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 “365 Days: This Day” is a movie about sex and shopping. Who doesn’t love sex and shopping? Seen through this narrow lens, it makes sense that the Polish erotic romance “365 Days” gained popularity first in cinemas and then on Netflix, where viewers can enjoy their most cautious interest in private. But the sequel franchise that came out of this surprise hit stood out against the quality of the films themselves. 

It’s amazing how clearly this European softcore series can destroy “Fifty Shades of Grey,” even a “Twilight” fanfic blown up on a mega-hit scale. And that’s the least of these movies’ problems. Contrary to the premise of rape culture, the first film “365 Days” has a captivating fantasy: that is, the idea of ​​​​leaving all ugly commitments and problematic men who fill life with independent, overworked modern women and other tastes. decision for a moment.

 It doesn’t take a whole calendar year for an ordinary Warsaw girl Laura (Anna Maria Sieklucka) to fall in love with the Italian mafia king Don Massimo (Michele Morrone): Of course, he was kidnapped and kidnapped while on vacation in Sicily, he promises to be released. after 365 days, if she hadn’t learned to love him in the meantime. But the man looks like a model in his underwear and acts like a Russian oligarch. In this film’s shallow worldview, they’re all that matter. The sequel to “365 Days: This Day,” produced by Netflix, thus has little to do as Laura, who has gone from an unwanted prisoner to a desperate woman in record time. Like “Fifty Shades of Grey,” “365 Days” throws in and out plot lines at its own whim.

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 By the end of the last film, it seems that Laura can no longer pursue her dream of buying an ugly expensive wedding dress – oh, and marrying the man she loves (or at least eating her on a yacht). But in the opening sequence, with the camera panning around Laura and Massimo as they try to lick each other’s tonsils on an Instagram-worthy Italian cliff, it’s as if Laura’s brush with the death of a burning car accident never happened. And once the lavish formalities of luxury honeymoons and exotic honeymoons are over, “365 Days: This Day” turns around and asks, “What’s next?” Following is a new person in Laura’s life, probably the gardener Nacho (Simone Susinna). 

It’s hard not to laugh when Nacho is introduced and runs in front of the camera with a truck and ripped jeans. It’s harder not to laugh when this humble worker lives in a luxurious bohemian beach shack that looks like a boutique hotel in Tulum. (That’s the key to the “365 days” lifestyle everyone has in mind, or at least has an unattainable eye for interior design.) Where Massimo is dominant and in control, Nacho is gentle and unobtrusive. And so, while Laura Massimo encounters a flagrant offense with her ex, she encounters Nacho, who will serve as her emotional support for the rest of the film. Laura and Nacho didn’t actually have sex, although she was sure she dreamed about it.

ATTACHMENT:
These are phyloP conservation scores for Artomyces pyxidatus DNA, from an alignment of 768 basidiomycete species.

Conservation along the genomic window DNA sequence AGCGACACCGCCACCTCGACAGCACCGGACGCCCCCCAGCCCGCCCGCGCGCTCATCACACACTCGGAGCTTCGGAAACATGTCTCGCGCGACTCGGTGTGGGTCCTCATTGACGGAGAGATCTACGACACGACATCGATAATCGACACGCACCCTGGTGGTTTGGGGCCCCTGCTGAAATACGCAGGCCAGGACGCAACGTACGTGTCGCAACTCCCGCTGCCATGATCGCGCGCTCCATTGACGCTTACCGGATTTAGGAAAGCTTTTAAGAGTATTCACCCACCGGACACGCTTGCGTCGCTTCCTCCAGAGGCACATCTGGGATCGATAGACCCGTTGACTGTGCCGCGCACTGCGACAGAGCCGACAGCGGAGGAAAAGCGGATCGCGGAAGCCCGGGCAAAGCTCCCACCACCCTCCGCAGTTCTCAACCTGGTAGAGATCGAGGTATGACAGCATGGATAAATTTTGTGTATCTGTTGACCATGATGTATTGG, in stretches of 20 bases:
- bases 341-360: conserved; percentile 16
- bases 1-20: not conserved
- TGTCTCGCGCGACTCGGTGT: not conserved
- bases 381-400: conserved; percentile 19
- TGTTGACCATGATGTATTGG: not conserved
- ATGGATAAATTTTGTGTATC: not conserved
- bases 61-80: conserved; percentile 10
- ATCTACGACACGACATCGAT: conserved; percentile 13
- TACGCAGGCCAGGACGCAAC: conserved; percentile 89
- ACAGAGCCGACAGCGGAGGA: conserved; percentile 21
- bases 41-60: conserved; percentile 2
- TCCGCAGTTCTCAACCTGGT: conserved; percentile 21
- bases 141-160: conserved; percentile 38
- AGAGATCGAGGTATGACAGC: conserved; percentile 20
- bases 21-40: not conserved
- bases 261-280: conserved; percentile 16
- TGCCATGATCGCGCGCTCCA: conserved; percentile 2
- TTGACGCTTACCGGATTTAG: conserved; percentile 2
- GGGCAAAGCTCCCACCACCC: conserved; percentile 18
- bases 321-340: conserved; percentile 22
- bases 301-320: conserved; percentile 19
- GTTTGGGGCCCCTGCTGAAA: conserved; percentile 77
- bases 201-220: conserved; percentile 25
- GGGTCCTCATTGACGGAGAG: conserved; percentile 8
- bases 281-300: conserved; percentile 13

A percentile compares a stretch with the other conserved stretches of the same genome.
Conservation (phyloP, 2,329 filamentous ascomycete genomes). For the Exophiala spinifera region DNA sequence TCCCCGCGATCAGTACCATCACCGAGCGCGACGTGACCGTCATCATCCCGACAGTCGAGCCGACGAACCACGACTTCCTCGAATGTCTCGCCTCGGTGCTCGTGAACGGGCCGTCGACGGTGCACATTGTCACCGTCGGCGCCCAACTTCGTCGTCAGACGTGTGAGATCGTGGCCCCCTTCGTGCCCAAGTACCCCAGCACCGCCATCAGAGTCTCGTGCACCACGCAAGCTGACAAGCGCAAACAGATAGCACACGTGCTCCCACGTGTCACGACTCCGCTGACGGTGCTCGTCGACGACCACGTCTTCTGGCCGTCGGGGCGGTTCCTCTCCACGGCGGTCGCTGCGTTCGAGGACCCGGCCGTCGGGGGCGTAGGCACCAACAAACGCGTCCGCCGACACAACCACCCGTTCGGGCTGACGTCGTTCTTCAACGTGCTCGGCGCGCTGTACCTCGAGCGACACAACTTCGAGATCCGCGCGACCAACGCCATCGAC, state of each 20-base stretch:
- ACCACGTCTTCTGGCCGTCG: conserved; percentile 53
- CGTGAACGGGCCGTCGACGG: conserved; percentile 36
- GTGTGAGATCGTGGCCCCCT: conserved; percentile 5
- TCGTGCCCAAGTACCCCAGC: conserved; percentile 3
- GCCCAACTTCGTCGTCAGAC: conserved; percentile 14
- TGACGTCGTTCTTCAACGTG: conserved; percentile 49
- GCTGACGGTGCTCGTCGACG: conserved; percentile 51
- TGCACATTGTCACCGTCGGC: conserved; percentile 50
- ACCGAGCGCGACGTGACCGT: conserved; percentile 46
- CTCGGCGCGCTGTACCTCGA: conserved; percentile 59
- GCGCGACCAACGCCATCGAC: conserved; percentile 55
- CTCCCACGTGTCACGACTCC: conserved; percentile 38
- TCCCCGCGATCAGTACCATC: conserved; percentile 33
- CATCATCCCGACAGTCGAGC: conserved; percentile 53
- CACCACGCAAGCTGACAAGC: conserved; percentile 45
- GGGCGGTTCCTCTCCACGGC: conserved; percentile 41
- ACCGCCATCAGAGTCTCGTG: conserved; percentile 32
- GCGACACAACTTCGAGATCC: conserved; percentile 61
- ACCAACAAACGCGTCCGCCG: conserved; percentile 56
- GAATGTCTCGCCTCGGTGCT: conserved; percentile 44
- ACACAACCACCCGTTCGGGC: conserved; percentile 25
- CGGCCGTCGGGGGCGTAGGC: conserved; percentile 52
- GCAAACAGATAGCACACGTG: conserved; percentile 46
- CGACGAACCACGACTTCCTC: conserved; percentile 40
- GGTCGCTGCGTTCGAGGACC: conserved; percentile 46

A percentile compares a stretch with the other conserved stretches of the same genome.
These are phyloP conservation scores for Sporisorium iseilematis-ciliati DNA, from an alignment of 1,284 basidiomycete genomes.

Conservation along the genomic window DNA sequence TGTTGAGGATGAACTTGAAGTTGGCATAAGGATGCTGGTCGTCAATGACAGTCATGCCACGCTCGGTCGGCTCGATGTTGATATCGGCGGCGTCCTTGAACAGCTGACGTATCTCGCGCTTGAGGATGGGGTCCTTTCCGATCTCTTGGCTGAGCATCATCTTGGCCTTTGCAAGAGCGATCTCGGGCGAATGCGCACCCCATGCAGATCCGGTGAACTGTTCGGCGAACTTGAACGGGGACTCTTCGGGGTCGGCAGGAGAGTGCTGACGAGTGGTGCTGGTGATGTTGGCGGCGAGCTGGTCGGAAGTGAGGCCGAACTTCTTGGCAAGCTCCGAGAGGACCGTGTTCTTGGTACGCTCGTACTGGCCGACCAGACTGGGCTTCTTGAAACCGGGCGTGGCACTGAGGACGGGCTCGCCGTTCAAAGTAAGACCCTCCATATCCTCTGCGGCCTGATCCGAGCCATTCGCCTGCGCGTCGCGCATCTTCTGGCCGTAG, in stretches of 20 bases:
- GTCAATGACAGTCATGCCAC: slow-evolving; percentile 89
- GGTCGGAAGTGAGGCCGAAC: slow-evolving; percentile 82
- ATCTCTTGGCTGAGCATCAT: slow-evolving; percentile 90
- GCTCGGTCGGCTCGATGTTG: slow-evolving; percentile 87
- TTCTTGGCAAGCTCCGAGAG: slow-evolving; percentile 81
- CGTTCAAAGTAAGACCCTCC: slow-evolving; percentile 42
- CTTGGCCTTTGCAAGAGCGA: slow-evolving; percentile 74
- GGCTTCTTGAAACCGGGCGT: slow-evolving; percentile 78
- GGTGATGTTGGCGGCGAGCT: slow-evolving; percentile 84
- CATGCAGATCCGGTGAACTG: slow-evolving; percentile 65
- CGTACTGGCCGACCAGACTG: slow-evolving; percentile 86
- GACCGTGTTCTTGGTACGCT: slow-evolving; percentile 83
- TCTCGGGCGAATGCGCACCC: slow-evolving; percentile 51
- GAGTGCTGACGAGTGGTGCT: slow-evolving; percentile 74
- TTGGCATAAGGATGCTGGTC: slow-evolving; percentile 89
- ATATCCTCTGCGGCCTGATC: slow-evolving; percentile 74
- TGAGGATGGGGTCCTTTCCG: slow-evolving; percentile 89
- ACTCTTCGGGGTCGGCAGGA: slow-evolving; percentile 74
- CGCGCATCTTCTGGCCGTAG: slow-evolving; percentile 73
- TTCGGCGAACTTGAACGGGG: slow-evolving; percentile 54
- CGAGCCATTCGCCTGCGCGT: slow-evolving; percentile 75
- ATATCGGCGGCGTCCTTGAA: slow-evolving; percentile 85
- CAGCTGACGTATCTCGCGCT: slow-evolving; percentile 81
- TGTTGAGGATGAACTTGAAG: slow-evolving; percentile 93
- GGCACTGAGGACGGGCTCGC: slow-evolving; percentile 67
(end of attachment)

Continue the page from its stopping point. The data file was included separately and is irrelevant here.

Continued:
That’s because, like “Fifty Shades of Grey,” “365 Days” is a conservative dream. Look at the constant, vivid, vivid kinky softcore scenes – as follows, “365 Days: This Day” flirts with male and female full-frontal nudity – and at its core, “365 Days: This Day” is about selling a rich man to married and had children of his own. There are a lot of shop montages in this movie because there are genders and everything is shot in a decadent, unsubstantiated perfume commercial style. 

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Expensive watches and fast cars, fashionable jackets and high-end sex toys, a gourmet breakfast on the terrace overlooking the million-dollar scene: Massimo can give Laura everything that made “365 Days: Today” a romance. If he was poor, he would be a thug. A solid 60 percent of “365 Days: This Day” consists of wishful thinking and/or erotic montage. But when it comes to filling the remaining 40 percent, the film does not make good sense to remain a simple conflict between evil and good. Bad-ass identical twins fighting mob families and a duo of the worst villains this season of Team Rocket in “Pokémon” all add up to a sloppily constructed story that culminates in an incredibly inept action climax. It is not clear what exactly the mob did in “365 Days: This Day”. 

At parties, they are often seen whispering in each other’s ear and, it is believed, working out. (Should all Sicilian mobsters under 60 have six packs or just a bonus?) As for the performances, why mix up the words now? They are all terrible. But the “comic relief” provided by Laura and Massimo’s BFFs, Olga (Magdalena Lamparska) and Domenico (Otar Saralidze), is even greater. And how immature was the laughter of the dialogue written as clearly not the first words of the screenwriters, happiness held back the smile when Olga shouted: “I’m not calm! I’m Polish!” The music is just as ridiculous, a bad R&B-ish mishmash to listen to, good enough to hear from a speaker in a fast-paced department store.

 “365 Days: This Day” is almost a movie. It is the emotional bankruptcy of later capitalism, the brain killer that choreographed sex and the useless struggle driven by greed and violence that masks love. The danger is up there on “365 days”. But while it’s more vanilla, “365 Days: This Day” is even more misleading because it claims that the highs – the high-end luxury items, the sculptural contrasts – justify the means – the kidnapping, the coercion, the abuse of women. This time Laura focused on herself. In a way, it’s even worse.

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